Suppose you have a regular steel drum with an ablative heat shield on the bottom. Theoretically, could this steel drum with heat shield perform a reentry from low earth orbit?

  • $\begingroup$ @OrganicMarble A properly rated heat shield, yes. By steel drum I refer to iso.org/standard/33303.html . $\endgroup$
    – guest
    Jun 21 at 3:41
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    $\begingroup$ Perform reentry? Surely yes. Survive it in any particular way? No was to tell without also knowing the total mass and distribution thereof, internal pressure, temperature and acceleration limits for what's inside etc. $\endgroup$
    – TooTea
    Jun 21 at 7:11
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    $\begingroup$ Not trying to be difficult but if drum is empty or full makes a huge difference here - full of say lead it would need a substantial heat shield area to avoid becoming a kinetic weapon. Empty as long as you didn't care about paint burning off quite possible it would survive re-entry (if somewhat lighter) due to high cross section and low density. $\endgroup$ Jun 21 at 8:27
  • $\begingroup$ Q: What's the difference between a "heat shield for a steel drum," and a "reentry vehicle that contains a steel drum?" Where do you draw that line? If the question is, "is it possible to design some means to de-orbit a steel drum, and keep it intact?" Then the answer almost certainly is "yes." $\endgroup$ Jun 21 at 20:32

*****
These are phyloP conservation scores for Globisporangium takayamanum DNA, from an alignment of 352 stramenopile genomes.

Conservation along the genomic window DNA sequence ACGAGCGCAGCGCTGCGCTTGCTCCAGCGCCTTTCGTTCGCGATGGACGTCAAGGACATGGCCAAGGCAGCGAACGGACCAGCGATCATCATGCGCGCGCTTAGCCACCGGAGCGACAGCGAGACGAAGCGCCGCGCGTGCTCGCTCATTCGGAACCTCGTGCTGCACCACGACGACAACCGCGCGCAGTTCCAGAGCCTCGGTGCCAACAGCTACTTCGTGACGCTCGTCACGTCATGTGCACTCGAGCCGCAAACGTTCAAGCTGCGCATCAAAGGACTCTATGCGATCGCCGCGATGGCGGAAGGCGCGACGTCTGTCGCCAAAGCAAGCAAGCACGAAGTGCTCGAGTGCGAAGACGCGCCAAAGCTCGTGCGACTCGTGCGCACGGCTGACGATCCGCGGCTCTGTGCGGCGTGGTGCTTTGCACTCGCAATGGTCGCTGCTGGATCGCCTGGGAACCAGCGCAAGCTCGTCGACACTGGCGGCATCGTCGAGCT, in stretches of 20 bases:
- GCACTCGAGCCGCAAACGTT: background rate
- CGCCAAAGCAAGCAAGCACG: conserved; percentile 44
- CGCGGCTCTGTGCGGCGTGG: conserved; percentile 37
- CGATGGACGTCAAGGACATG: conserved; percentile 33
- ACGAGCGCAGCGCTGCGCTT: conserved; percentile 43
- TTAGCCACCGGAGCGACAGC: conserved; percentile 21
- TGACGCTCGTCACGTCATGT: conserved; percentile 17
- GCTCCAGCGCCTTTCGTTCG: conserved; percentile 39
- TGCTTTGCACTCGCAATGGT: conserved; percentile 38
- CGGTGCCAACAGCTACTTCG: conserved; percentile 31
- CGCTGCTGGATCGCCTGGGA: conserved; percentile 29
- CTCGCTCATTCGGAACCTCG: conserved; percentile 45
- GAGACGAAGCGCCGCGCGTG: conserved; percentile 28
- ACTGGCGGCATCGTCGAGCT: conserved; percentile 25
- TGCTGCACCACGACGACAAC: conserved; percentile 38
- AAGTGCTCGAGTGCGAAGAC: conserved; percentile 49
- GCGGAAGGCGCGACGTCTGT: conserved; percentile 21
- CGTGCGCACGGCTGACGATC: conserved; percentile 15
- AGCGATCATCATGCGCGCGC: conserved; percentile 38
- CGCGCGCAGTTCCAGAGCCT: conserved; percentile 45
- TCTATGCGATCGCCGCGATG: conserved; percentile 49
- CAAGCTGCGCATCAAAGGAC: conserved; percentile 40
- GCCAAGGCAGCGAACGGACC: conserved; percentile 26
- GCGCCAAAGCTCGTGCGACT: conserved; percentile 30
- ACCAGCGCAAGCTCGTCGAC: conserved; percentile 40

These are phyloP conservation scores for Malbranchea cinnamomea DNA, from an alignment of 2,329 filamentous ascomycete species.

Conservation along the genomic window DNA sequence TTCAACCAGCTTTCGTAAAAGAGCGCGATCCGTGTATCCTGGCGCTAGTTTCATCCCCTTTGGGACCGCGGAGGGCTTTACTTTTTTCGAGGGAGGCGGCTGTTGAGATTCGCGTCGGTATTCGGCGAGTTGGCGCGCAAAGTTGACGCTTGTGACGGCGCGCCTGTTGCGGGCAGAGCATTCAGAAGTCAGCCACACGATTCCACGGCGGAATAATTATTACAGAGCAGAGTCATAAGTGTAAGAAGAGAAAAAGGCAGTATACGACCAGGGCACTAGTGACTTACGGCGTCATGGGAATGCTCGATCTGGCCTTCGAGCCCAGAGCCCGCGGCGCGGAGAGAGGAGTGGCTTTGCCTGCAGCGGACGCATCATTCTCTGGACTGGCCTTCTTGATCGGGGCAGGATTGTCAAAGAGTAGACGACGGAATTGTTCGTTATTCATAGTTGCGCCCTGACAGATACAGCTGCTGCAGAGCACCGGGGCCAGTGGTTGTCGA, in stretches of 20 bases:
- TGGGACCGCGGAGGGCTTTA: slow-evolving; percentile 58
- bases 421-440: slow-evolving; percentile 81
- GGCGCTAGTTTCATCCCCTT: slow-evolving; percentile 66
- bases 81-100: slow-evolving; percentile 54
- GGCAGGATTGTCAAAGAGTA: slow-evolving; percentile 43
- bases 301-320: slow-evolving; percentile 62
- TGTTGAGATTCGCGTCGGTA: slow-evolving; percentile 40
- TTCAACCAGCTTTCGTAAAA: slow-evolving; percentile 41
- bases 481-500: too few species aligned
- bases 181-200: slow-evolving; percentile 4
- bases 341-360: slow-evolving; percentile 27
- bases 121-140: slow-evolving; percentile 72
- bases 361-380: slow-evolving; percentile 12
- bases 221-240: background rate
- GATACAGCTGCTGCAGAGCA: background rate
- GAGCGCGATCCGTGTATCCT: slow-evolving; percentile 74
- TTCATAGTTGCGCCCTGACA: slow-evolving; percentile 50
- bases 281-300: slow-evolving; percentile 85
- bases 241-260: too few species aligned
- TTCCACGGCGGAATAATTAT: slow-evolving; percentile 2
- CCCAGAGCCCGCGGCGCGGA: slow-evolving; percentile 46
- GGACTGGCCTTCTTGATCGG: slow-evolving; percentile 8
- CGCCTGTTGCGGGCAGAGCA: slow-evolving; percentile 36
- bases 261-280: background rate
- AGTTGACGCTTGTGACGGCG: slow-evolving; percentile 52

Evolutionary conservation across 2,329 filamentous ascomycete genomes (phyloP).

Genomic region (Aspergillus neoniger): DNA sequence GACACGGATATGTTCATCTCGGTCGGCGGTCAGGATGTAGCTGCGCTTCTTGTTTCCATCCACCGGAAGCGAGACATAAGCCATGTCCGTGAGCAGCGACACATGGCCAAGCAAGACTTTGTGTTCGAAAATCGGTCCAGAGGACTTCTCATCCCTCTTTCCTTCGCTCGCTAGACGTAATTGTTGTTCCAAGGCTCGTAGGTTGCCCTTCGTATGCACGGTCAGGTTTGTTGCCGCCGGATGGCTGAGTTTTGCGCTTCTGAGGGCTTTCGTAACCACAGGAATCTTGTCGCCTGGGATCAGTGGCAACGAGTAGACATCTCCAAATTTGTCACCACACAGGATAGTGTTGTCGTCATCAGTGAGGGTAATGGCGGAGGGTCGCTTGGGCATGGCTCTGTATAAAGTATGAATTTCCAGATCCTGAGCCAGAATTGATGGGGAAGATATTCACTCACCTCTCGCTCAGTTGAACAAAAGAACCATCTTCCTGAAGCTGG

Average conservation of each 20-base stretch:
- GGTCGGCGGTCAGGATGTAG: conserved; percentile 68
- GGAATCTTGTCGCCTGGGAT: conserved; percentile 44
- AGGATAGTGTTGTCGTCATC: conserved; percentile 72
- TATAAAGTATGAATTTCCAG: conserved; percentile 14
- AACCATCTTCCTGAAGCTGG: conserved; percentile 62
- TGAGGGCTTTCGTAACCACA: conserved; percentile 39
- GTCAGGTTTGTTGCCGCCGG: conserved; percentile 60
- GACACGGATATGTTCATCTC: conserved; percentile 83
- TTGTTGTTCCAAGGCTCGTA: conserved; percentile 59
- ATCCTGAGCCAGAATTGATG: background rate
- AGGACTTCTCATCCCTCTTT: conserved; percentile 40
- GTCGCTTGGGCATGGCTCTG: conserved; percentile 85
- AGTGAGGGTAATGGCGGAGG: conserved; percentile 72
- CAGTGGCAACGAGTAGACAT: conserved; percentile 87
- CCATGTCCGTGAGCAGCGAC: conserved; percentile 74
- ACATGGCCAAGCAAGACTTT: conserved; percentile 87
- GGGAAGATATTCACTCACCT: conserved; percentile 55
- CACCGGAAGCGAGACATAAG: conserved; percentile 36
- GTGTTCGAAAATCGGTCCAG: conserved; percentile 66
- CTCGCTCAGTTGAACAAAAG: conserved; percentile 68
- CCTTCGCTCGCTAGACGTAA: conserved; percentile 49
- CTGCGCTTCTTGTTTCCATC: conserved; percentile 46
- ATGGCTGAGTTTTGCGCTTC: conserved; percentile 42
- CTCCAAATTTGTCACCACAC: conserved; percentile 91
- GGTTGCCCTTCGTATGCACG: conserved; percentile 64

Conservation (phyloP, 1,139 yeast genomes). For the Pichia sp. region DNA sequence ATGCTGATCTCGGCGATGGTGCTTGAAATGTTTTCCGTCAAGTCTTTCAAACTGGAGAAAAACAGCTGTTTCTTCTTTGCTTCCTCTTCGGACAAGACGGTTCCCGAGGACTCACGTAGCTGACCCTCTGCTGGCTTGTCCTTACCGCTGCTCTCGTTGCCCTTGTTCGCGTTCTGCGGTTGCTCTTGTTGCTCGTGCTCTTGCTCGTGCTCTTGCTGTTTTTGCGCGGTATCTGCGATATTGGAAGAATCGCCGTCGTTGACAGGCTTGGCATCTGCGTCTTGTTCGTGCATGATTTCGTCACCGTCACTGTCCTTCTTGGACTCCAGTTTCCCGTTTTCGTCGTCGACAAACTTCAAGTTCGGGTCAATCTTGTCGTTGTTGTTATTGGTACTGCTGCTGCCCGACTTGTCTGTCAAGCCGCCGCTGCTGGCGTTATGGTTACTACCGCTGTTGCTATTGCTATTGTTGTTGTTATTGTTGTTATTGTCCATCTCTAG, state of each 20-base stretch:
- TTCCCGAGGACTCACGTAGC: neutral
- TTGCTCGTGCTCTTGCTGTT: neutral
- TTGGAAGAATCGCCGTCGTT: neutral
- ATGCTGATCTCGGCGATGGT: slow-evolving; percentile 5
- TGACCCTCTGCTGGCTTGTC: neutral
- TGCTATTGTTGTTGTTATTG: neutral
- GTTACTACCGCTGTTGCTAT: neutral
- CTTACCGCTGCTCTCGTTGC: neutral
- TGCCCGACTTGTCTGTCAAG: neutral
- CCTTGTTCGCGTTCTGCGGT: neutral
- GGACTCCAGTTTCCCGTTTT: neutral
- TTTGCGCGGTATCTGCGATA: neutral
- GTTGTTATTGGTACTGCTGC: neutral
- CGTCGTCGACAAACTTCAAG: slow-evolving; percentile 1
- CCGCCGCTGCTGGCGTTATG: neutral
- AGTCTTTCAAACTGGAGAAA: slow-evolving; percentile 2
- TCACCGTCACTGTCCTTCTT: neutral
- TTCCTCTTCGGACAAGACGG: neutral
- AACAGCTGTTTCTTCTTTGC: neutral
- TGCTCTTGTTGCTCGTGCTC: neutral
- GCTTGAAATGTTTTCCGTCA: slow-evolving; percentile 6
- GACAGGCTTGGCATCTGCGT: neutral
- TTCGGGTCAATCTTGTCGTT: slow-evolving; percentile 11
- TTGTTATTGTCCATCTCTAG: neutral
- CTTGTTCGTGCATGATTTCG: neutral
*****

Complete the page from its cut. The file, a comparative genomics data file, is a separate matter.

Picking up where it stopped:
The steel drum may be enclosed in a spherical heatshield covering all sides of the drum. If the ablative heatshield is thick enough, the drum will survive the reentry without damage by heat.

If you want to use a heatshield covering the bottom of the drum only, a stable orientation during reentry is necessary to survive reentry. So the drum would enter with heatshield first.

To protect not only the bottom of the drum but also the top, a conical heatshield is needed. The diameter and height of the cone should be big enough to shield also the top of the drum. The flow of very hot gas over the surface of the heatshield should not touch the top of the drum.


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